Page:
Labours Of Hercules By Agatha Christie

There was only one person sitting near esnough to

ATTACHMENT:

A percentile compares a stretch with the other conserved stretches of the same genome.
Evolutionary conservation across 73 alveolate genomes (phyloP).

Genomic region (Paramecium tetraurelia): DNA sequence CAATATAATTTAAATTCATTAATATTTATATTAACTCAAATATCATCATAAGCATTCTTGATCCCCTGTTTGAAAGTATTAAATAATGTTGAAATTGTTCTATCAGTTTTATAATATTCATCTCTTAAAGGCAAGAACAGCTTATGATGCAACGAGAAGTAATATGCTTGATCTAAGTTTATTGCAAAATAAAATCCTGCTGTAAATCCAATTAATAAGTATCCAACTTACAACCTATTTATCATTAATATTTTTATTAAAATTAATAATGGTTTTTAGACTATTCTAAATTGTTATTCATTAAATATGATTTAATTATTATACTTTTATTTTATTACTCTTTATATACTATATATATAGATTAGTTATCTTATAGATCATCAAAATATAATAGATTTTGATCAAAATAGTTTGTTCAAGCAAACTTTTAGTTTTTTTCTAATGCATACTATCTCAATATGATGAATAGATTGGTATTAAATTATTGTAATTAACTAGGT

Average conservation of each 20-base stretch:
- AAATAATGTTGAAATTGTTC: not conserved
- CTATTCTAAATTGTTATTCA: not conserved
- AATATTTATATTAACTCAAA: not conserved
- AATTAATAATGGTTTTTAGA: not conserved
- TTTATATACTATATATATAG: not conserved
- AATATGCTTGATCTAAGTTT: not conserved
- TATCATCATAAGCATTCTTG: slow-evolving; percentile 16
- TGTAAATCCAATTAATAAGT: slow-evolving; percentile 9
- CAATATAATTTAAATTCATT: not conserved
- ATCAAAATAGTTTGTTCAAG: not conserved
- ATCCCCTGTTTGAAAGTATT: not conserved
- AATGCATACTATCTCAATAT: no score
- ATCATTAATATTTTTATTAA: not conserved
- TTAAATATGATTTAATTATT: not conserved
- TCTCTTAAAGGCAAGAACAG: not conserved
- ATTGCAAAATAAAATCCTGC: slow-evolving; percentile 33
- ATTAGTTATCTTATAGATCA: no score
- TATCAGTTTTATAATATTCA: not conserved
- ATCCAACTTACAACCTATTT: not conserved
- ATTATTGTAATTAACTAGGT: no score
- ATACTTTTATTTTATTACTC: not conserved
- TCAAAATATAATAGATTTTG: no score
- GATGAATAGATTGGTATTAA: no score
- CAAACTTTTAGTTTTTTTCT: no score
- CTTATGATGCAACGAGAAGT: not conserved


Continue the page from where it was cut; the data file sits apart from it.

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Unformatted text preview: she ate somewhere in the north of England. Three of them got ill and died in their own homes, and Mrs. Lloyd died in a hotel in the south of France. As far as those deaths go, there's nothing to connect them with the Great Flock or with Andersen's place down in 364 Devonshire. Must be pure coincidence. All absolutely OK and according to Cocker." Hercule Poirot sighed. He said: "And yet, mon cher, 1 have a feeling that this is the tenth Labour of Hercules, and that this Dr. Andersen is the Monster Geryon whom it is my mission to destroy." Japp looked at him anxiously. "Look here, Poirot, you haven't been reading any queer literature yourself lately, have you ?" Poirot said with dignity: "My remarks are, as always, apt, sound, and to the point." "You might start a new religion yourself," said Japp, "with the creed: 'There is no one so clever as Hercule Poirot, Amen, DC. Repeat adiib;^ III "It is the peace here that I find so wonderful," said Miss Camaby, breathing heavily and ecstatically. "I told you so, Amy," said Emmeline Clegg. The two friends were sitting on the slope of a hillside overlooking a deep and 365 lovely blue sea. The grass was vivid green, the earths and the cliffs a deep, glowing red. The little estate now known as Green Hills Sanctuary was a promontory comprising about six acres. Only a narrow neck of land joined it to the mainland so that it was almost an island. Mrs. Clegg murmured sentimentally: "The red land -- the land of glow and promise--where three-fold destiny is to be accomplished." Miss Camaby sighed deeply and said: "I thought the Master put it all so beautifully at the service last night." "Wait," said her friend, "for the festival tonight. The Full Growth of the Pasture!" "I'm looking forward to it," said Miss Carnaby. "You will find it a wonderful spiritual experience," her friend promised her. Miss Camaby had arrived at Green Hills Sanctuary a week previously. Her attitude on arrival had been: "Now what's all this nonsense? Really, Emmie, a sensible woman like you -- etc., etc." At a preliminary interview with Dr. Andersen, she had conscientiously made her position quite clear. 366 "I don't want to feel that I am here under false pretences. Dr. Andersen. My father was a clergyman of the Church of England and I have never wavered in my faith. I don't hold with heathen doctrines." The big, golden-haired man had smiled at her—a very sweet and understanding smile. He had looked indulgently at the plump, rather belligerent figure sitting so squarely in her chair. "Dear Miss Camaby," he said. "You are Mrs. Clegg's friend, and as such welcome. And believe me, our doctrines are not heathen. Here all religions are welcomed, and all honoured equally.33 "Then they shouldn't be," said the staunch daughter of the late Reverend Thomas Camaby. Leaning back in his chair, the Master murmured in his rich vo...
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